Debt Collector Fined for Illegal Texts, Cartoon 'Shakedown' Envelope, FTC Says

A debt collector is accused of revealing too much information on its envelopes.

ByABC News
September 26, 2013, 12:09 PM
Example of envelope allegedly used by defendants to contact consumers about their debts.
Example of envelope allegedly used by defendants to contact consumers about their debts.

Sept. 26, 2013 — -- A debt collector is paying $1 million to settle charges that it illegally revealed consumers' debts by mailing them dunning notices in an envelope featuring a large arm shaking money from an upside down man, and using text messaging to collect debts unlawfully.

This is the agency's first action against a debt collector who used text messaging to collect debts in an "unlawful manner," the FTC says.

The FTC alleges that National Attorney Collection Services Inc. and National Attorney Services LLC used English- and Spanish-language text messages and phone calls in which they failed to disclose that they were debt collectors, which is illegal.

The defendants are accused of violating the Fair Debt Collection Practices Act and the FTC Act. The FTC alleges the companies illegally revealed debts to the consumers' family members, friends and co-workers.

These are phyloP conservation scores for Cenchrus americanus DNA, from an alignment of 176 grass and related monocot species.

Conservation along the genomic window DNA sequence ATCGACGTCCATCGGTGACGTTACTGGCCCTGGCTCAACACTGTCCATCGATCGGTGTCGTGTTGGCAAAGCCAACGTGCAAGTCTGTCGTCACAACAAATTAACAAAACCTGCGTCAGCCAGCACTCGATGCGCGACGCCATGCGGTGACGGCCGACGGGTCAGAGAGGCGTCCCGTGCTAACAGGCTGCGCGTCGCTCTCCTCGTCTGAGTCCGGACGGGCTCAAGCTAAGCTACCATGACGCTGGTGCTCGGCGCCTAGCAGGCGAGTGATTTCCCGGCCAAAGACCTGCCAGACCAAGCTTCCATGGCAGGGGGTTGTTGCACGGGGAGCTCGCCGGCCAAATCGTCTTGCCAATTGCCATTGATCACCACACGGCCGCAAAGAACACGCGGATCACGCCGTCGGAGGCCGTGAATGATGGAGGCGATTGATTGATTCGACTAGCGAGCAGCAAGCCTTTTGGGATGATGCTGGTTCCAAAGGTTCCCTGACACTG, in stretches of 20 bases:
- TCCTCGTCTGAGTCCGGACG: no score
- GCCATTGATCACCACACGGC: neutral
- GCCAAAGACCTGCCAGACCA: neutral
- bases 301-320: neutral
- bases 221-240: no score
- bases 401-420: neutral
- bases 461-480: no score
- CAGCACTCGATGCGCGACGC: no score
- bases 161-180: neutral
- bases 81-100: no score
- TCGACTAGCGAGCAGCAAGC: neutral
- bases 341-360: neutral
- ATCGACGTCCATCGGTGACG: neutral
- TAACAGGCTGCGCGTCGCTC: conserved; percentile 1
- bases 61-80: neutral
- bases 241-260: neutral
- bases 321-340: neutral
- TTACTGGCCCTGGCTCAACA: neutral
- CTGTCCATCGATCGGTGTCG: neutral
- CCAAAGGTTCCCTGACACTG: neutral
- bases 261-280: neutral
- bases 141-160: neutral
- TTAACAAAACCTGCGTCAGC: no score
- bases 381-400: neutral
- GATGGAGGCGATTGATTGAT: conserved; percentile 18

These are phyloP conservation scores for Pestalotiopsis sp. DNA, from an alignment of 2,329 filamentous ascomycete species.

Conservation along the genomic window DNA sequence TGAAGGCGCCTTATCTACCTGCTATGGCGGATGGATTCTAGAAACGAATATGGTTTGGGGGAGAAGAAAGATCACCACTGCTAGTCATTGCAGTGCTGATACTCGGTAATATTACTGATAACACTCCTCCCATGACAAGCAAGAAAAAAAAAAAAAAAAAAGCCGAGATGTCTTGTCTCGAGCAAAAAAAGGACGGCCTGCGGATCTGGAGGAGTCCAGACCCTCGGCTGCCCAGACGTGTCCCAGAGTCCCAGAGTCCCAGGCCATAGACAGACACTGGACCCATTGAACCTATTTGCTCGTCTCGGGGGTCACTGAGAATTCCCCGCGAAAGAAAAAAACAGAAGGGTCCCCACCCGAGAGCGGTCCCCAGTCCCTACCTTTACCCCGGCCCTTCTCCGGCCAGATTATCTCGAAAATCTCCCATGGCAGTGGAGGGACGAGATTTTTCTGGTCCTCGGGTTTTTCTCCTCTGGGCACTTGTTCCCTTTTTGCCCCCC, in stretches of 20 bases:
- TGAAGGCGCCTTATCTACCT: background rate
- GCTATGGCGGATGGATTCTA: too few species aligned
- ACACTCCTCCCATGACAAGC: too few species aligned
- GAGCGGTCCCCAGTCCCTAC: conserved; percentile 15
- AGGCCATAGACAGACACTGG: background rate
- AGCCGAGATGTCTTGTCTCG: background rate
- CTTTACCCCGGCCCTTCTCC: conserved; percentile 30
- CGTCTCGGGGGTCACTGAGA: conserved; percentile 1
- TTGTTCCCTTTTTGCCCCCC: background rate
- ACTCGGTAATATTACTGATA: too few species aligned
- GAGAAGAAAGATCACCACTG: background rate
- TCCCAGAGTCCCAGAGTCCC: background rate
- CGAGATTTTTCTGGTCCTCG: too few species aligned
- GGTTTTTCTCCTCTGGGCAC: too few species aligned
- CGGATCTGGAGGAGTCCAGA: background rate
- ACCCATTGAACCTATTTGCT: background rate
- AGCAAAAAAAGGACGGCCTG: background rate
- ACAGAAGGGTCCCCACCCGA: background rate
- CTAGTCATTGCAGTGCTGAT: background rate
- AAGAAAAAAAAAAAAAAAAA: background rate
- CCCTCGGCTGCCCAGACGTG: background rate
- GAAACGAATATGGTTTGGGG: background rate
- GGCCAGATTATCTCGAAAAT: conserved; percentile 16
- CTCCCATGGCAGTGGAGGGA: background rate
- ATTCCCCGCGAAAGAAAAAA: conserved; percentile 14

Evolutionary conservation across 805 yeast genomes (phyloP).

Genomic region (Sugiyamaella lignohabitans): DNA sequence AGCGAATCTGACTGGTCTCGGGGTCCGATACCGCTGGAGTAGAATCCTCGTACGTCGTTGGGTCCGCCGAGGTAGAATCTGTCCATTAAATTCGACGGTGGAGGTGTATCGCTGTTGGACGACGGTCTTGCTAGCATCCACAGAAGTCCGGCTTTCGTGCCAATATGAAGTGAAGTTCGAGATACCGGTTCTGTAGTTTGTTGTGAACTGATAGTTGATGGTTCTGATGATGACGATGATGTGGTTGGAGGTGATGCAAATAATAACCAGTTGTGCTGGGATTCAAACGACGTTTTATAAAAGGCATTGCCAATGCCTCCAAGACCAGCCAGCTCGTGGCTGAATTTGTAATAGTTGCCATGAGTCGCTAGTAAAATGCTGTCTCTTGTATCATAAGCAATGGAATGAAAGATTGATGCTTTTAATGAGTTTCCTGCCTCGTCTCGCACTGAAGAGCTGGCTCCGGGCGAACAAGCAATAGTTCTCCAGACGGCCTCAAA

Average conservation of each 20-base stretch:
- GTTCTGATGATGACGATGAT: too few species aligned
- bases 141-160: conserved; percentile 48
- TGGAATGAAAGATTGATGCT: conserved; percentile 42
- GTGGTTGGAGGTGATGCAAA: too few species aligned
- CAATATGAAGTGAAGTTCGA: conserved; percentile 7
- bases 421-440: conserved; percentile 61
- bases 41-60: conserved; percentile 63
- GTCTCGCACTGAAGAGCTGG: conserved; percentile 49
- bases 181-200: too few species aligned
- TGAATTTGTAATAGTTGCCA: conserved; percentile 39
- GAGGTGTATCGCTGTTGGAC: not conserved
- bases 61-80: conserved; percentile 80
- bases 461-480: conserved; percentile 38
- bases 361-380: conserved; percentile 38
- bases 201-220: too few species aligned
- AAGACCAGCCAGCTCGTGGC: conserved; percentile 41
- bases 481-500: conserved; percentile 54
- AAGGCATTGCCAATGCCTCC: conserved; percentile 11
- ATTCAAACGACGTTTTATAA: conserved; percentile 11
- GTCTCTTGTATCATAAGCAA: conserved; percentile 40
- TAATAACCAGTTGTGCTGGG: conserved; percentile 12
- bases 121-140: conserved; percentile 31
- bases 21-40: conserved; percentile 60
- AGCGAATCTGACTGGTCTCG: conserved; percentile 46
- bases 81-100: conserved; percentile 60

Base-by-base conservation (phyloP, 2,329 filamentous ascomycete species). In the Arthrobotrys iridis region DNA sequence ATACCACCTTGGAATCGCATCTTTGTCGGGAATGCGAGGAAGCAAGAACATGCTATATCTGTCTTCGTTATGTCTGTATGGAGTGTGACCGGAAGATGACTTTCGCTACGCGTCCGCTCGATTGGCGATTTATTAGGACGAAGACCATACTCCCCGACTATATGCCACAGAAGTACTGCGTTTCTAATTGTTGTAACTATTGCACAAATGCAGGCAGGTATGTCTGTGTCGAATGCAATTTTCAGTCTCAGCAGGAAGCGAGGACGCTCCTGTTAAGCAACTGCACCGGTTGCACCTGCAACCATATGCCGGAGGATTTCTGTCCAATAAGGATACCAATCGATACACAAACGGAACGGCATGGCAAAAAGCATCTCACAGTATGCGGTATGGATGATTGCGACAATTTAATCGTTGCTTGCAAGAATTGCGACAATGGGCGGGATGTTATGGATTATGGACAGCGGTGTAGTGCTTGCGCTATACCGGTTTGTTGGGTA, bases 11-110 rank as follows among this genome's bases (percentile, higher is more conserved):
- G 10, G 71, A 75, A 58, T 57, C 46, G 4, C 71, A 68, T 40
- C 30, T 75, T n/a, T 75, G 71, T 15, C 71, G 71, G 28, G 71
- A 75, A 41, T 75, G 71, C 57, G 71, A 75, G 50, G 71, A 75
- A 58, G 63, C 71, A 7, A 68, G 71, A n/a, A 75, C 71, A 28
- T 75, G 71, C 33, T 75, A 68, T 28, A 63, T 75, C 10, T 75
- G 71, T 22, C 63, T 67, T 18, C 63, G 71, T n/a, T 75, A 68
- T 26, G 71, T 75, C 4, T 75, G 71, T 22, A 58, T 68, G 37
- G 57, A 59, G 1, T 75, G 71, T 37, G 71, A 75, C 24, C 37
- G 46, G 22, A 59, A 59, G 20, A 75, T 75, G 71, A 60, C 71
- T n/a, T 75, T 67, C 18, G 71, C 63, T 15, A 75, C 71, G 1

Read More: Tips to Report Deceptive Debt Collectors

"Among other tactics, the defendants used mailing envelopes picturing a large arm shaking money from a consumer who is strung upside down," the FTC said.

Barry Cutler, the attorney representing the business owner, said the companies "are in compliance now and have been in compliance for some time."

"We are glad we could resolve this amicably," Cutler said.

Debt collectors are not permitted to publicly disclose someone's private debts, because doing so could endanger their jobs and reputations, the FTC said. Envelopes can include only the name and address of the company.

"No matter how debt collectors communicate with consumers – by mail, by phone, by text or some other way – they have to follow the law," Jessica Rich, director of the FTC's Bureau of Consumer Protection, said in a statement. "The FTC has a zero tolerance policy for deception."